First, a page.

Figure 4. Benzene conversion to gas, liquids and coke using ZSM-5 (a), Mesoporous ZSM-5 (b), Y (c) and Mesoporous Y (d).
Firstly, parent Y zeolite (Figure 4(b)) leads to slightly higher benzene conversion than ZSM-5 (Figure 4(a). This was expected since the parent Y zeolite has higher both microporous and mesoporous area. Secondly, for both parent ZSM-5 and Y zeolites (Figure 4(a) and Figure 4(b)), increasing the reaction temperature from 625oC to 700oC favors the overall benzene conversion. With respect to the mesoporous zeolites, mesoporous ZSM-5 (Figure 4(c)) does not favor the conversion of benzene, compared to the parent ZSM-5. The above results lead us to the conclusion that the reaction of the benzene to the ZSM-5 is not diffusion limited. On the contrary, benzene conversion is favored by the active sites in the ZSM-5, which are partially destroyed during the introduction of mesoporosity. In the case of Y zeolites, the results are more complicated. It appears that at low temperature (625oC) mesoporous Y favors the conversion of benzene compared to the parent Y. However, at high temperature (700oC) no difference in benzene conversion was observed between the parent and the mesoporous Y. The above results as well as the results of the catalytic cracking of naphthalene over Y, ZSM-5 and the corresponding mesoporous zeolites will be discussed.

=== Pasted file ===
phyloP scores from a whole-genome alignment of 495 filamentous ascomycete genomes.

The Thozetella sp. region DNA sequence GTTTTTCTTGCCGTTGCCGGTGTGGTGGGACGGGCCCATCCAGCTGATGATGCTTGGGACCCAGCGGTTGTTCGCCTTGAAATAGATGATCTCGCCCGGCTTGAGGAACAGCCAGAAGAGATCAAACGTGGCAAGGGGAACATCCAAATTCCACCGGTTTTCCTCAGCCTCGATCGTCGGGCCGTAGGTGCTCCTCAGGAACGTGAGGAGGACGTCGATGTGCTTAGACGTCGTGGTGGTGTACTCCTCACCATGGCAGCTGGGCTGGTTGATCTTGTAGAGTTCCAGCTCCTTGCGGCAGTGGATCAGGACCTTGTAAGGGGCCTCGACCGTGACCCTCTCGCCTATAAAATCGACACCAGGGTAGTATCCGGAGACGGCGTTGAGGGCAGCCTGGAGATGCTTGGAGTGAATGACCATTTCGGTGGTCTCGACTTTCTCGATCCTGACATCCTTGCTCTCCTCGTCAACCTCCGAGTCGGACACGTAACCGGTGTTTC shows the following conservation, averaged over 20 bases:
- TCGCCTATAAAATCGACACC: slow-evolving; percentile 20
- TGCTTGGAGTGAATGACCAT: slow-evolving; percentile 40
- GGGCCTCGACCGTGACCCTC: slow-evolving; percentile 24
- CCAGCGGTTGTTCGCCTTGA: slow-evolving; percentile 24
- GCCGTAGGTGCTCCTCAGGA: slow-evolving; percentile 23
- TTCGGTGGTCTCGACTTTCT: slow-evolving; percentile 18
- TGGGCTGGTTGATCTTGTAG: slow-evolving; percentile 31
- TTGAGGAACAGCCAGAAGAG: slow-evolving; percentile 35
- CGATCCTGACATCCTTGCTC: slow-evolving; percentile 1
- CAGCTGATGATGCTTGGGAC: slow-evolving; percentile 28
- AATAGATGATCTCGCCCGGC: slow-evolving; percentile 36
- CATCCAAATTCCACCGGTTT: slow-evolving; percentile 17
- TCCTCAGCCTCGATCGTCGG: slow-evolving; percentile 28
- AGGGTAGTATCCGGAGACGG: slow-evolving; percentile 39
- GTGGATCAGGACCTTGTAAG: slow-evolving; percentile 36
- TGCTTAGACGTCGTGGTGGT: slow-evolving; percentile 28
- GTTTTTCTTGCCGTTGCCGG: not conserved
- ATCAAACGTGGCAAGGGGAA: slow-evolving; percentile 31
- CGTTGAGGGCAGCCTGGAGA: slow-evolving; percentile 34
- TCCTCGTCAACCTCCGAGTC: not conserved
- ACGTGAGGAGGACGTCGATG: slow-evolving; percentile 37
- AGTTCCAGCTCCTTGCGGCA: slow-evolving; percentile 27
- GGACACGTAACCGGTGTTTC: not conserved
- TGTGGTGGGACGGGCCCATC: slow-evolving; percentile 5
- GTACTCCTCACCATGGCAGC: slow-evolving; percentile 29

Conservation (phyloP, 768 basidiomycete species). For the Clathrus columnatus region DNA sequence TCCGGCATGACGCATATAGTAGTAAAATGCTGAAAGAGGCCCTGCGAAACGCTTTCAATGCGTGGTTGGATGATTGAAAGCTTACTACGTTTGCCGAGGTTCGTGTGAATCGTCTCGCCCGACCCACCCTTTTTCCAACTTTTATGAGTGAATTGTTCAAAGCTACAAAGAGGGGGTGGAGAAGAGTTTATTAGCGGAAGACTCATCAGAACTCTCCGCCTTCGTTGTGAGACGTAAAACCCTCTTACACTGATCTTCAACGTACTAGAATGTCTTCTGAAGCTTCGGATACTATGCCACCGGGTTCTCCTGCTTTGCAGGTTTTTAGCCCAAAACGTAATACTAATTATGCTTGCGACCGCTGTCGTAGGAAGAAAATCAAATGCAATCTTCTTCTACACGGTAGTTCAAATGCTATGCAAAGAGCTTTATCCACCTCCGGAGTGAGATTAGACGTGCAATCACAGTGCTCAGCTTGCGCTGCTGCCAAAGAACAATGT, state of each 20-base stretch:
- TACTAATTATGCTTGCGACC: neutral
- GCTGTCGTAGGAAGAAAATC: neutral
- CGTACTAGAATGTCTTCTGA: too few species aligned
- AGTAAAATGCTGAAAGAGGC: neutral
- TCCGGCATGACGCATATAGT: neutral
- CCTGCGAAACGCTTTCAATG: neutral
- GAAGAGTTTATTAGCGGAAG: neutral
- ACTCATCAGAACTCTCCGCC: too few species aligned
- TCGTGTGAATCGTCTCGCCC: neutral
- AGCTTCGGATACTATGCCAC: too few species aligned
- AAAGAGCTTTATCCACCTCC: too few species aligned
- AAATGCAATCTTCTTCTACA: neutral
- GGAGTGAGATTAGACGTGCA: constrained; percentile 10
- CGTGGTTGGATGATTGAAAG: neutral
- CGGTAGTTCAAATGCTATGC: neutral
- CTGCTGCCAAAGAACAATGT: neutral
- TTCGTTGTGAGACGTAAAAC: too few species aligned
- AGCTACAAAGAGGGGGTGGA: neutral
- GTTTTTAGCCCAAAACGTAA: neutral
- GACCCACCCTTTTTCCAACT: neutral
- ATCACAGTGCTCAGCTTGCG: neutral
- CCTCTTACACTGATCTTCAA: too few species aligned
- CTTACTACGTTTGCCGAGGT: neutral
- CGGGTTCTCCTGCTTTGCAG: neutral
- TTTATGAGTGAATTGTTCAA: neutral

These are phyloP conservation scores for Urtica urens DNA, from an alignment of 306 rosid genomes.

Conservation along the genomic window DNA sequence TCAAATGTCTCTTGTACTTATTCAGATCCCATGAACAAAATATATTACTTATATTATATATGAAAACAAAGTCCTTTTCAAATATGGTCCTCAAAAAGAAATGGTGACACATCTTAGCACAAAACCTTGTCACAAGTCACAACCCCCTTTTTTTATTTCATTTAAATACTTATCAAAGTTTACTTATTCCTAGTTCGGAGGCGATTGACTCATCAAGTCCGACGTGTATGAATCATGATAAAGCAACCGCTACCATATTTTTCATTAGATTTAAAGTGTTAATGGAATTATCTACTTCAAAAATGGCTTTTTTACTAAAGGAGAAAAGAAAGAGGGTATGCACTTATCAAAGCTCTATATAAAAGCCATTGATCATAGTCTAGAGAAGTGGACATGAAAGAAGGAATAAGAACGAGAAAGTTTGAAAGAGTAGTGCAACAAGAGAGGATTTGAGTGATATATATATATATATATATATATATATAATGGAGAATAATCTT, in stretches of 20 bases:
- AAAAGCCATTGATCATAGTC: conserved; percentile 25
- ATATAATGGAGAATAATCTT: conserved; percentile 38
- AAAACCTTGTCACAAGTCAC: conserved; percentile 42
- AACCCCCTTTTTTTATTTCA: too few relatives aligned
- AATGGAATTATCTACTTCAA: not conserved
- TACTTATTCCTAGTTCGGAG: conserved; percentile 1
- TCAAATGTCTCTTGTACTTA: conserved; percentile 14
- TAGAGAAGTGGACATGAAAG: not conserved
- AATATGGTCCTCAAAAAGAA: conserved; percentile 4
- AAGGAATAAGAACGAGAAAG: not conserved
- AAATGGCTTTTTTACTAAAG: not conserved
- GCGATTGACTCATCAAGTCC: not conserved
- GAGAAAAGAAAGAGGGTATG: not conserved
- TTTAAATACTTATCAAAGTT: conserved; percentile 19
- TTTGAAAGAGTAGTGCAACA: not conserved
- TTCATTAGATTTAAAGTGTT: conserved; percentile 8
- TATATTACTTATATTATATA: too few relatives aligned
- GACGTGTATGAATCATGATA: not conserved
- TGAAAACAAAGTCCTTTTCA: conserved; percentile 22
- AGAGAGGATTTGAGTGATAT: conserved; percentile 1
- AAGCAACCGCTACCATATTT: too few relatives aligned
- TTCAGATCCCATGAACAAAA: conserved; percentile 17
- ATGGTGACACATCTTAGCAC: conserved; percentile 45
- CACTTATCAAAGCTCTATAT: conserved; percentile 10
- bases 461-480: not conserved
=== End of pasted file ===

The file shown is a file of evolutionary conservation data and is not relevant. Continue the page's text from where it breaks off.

A laboratory experimental set up has been designed and built for the evaluation of zeolites and hierarchical pores structure zeolites on the catalytic cracking of PAHs derived from biomass gasification. Hierarchical pore structure ZSM-5 and Y zeolites have been prepared using the desilication method. Preliminary cracking tests using benzene and naphthalene as model compounds at two different reaction temperatures and using the parent and the corresponding hierarchical zeolites have been conducted and the results will be presented and discussed.
Acknowledgement. The study is funded by the National Science Foundation Award CBET-1236738.